Just as some gifts keep on giving, some wars are still fought long after the cease fire. A dramatic case in point is the Cold War, where the more fanatical fringes of our Right Wing continue to harp on the Red Menace and lionize sad pathological cases like Senator Joe McCarthy. At times, it seems as if bunches of our population are happily marching towards Bedlam.
But it was fascinating to your correspondent to find the debate still raging in an animated cartoon marketed to children. The Iron Giant, directed by Brad Bird (born 1957), was released in 1999 to universal applause and empty theaters. I believe that Warner Brothers only looked at the text of the story – boy is befriended by giant robot – and slept through the subtext. It was one of the most adult movies of the decade, and an indication that Bird, if given half the chance, would have a brilliant career before him. (And he did – later directing such marvelous animated films as Incredibles  and Ratatouille ).
The storyline of The Iron Giant is deceptively simple. In Rockwell, Maine, 1957, young Hogarth Hughes discovers a gigantic, metal-eating robot in the woods outside of his home. Of course he keeps it a secret, telling only his beatnik friend (Harry Connick, Jr.). However, a rapacious agent of the US government has tracked down the robot, wanting to take it to Washington to better serve the Pentagon.
I cannot help but wonder how Warner Brothers missed such a bet with The Iron Giant. The film opens with shots of Sputnik circling the globe, and also imaginatively recreates 1950s Superman comics, science fiction movies, duck-and-cover drills and Red Scare paranoia. In an age where most 20 year-olds are a little vague on the identity of Clint Eastwood, perhaps a film that so slavishly recreates, and then comments upon, 1950s tropes should be marketed to older adults.
There is a long and honorable tradition of adults savoring cartoons. The surrealist Popeye, Betty Boop and Felix the Cat cartoons of the 1920s and 1930s were considered adult fare (and often “intellectual” to boot). It’s only after television completely homogenized cartoons, and played them in the daily mid-afternoon “kiddie ghetto,” that cartoons themselves were viewed as strictly kiddie concerns. Bird, with his films for Pixar, and films such as Up (2009), have all worked to return animated films to their original, adult base.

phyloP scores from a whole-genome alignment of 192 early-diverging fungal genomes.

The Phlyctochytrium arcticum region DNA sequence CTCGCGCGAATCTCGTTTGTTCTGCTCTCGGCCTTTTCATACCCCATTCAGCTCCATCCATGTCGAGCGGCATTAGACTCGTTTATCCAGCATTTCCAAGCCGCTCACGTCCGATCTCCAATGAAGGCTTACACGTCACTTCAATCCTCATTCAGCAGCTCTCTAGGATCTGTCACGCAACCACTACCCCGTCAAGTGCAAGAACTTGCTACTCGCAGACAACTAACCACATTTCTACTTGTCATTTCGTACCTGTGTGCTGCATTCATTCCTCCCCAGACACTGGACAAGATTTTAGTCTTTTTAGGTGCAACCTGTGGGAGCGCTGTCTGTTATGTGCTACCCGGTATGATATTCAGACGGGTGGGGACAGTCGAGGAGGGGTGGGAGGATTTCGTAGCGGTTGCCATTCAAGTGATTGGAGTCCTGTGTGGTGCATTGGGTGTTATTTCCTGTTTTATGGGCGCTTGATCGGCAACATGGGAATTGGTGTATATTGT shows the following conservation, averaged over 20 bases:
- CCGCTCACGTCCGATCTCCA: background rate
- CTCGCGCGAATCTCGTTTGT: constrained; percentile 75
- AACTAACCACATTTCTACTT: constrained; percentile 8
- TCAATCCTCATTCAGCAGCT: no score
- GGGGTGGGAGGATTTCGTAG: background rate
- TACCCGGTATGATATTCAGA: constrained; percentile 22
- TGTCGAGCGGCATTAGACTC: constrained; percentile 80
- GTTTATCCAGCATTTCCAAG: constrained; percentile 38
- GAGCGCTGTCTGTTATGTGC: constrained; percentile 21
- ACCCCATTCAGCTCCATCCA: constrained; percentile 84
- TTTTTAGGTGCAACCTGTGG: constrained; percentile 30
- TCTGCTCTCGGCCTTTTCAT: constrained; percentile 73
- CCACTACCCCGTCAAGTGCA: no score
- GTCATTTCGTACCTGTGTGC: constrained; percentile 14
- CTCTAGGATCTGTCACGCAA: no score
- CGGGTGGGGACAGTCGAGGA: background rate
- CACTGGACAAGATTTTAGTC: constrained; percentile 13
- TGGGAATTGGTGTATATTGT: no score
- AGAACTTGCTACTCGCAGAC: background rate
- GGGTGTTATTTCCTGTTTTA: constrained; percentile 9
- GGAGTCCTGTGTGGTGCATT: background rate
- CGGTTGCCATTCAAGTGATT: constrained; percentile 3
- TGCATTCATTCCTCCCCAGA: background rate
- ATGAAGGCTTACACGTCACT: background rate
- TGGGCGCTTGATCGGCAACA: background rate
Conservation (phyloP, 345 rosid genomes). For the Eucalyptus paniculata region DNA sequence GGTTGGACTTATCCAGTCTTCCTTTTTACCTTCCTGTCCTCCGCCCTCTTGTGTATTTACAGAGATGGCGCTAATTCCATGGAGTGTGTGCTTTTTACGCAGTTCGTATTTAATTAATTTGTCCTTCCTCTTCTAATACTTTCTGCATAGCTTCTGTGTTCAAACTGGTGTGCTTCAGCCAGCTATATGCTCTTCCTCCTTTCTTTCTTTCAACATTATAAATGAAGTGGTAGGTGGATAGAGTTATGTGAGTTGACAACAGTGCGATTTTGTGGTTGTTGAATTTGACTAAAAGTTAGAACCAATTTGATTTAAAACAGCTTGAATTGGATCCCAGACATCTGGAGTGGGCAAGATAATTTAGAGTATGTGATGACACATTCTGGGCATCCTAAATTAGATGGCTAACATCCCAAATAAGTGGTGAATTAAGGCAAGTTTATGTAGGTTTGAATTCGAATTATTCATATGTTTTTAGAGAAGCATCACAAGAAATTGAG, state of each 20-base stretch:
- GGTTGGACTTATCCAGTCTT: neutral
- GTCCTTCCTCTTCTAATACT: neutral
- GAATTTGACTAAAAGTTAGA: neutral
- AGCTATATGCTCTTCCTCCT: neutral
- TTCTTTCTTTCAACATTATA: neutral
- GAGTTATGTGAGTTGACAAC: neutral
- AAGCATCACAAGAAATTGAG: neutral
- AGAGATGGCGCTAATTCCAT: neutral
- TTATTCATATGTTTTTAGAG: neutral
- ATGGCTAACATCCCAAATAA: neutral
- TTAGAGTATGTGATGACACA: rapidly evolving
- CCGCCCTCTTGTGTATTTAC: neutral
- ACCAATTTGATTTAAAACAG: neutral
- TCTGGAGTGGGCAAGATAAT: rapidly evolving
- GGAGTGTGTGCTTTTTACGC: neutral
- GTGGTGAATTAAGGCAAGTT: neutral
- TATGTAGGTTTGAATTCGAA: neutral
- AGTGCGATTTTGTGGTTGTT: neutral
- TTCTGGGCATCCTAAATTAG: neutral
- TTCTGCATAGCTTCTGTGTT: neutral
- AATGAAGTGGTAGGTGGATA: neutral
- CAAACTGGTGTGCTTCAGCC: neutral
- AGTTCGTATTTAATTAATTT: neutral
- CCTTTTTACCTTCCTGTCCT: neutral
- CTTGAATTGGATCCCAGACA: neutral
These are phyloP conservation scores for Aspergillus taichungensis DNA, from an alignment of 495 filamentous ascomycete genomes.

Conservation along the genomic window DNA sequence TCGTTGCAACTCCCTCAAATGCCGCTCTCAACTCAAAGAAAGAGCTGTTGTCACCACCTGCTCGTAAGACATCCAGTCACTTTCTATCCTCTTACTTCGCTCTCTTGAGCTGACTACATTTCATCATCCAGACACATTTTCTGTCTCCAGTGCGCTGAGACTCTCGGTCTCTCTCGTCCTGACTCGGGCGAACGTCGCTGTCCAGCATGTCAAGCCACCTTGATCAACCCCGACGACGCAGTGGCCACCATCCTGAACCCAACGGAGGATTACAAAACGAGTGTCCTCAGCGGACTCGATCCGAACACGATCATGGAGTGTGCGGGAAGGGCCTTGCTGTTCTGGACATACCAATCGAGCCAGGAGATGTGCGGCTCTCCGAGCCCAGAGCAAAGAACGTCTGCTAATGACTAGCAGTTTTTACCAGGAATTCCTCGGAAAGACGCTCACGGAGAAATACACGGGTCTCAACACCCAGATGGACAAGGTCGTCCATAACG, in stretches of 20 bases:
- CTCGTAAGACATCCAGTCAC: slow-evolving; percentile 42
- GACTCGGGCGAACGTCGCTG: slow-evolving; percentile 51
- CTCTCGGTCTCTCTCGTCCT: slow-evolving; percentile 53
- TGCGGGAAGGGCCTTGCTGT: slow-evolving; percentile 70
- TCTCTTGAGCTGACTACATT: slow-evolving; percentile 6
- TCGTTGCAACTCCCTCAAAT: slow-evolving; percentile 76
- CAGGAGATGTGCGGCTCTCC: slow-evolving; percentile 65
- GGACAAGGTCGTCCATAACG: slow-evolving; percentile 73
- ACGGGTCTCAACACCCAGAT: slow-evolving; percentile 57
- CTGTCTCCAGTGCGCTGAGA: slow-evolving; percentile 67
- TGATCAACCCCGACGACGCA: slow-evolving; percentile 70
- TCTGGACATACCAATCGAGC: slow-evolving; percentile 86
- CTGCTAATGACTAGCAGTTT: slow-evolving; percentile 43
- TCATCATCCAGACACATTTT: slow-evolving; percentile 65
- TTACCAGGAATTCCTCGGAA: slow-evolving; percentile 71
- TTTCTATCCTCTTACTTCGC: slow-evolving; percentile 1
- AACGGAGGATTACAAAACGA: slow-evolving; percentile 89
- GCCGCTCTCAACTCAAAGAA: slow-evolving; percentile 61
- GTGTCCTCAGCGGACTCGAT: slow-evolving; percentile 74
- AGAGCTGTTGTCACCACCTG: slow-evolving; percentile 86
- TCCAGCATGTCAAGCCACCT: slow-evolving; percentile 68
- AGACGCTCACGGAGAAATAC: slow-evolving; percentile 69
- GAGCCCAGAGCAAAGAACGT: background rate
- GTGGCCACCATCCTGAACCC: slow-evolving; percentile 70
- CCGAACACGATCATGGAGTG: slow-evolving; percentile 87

The Iron Giant is wonderfully animated, beautifully played and crammed with both wit and meaning. As an entertainment product, it was miles ahead of anything that Disney was doing at that time, and avoided Disney’s trap of smarmy, self-congratulatory narcissism. The focus was on plot, exposition and character – a rarity in live action films of the decade, let alone animated features.
The Iron Giant is based upon the children’s book of the same name by English poet Ted Hughes (1930-1998); the screenplay by Ted McCanlies (born 1953) jettisoned all but the barest outline to craft an original story. Hughes, however, praised the final script, thinking it in many ways an improvement on his original novel.
In many ways The Iron Giant was a victim of its own excellence – when people wanted a disposable cartoon about funny giant robots, they got instead a mediation on the Cold War, the American gun culture, free will, conservatism vs liberalism and how we educate our children based on the toys and myths common in the playground. It could never play in Peoria….
If you think you are too adult for animated films, then by all means rent The Iron Giant. It is a particularly successful example of the heights to which this particularly American art form can soar.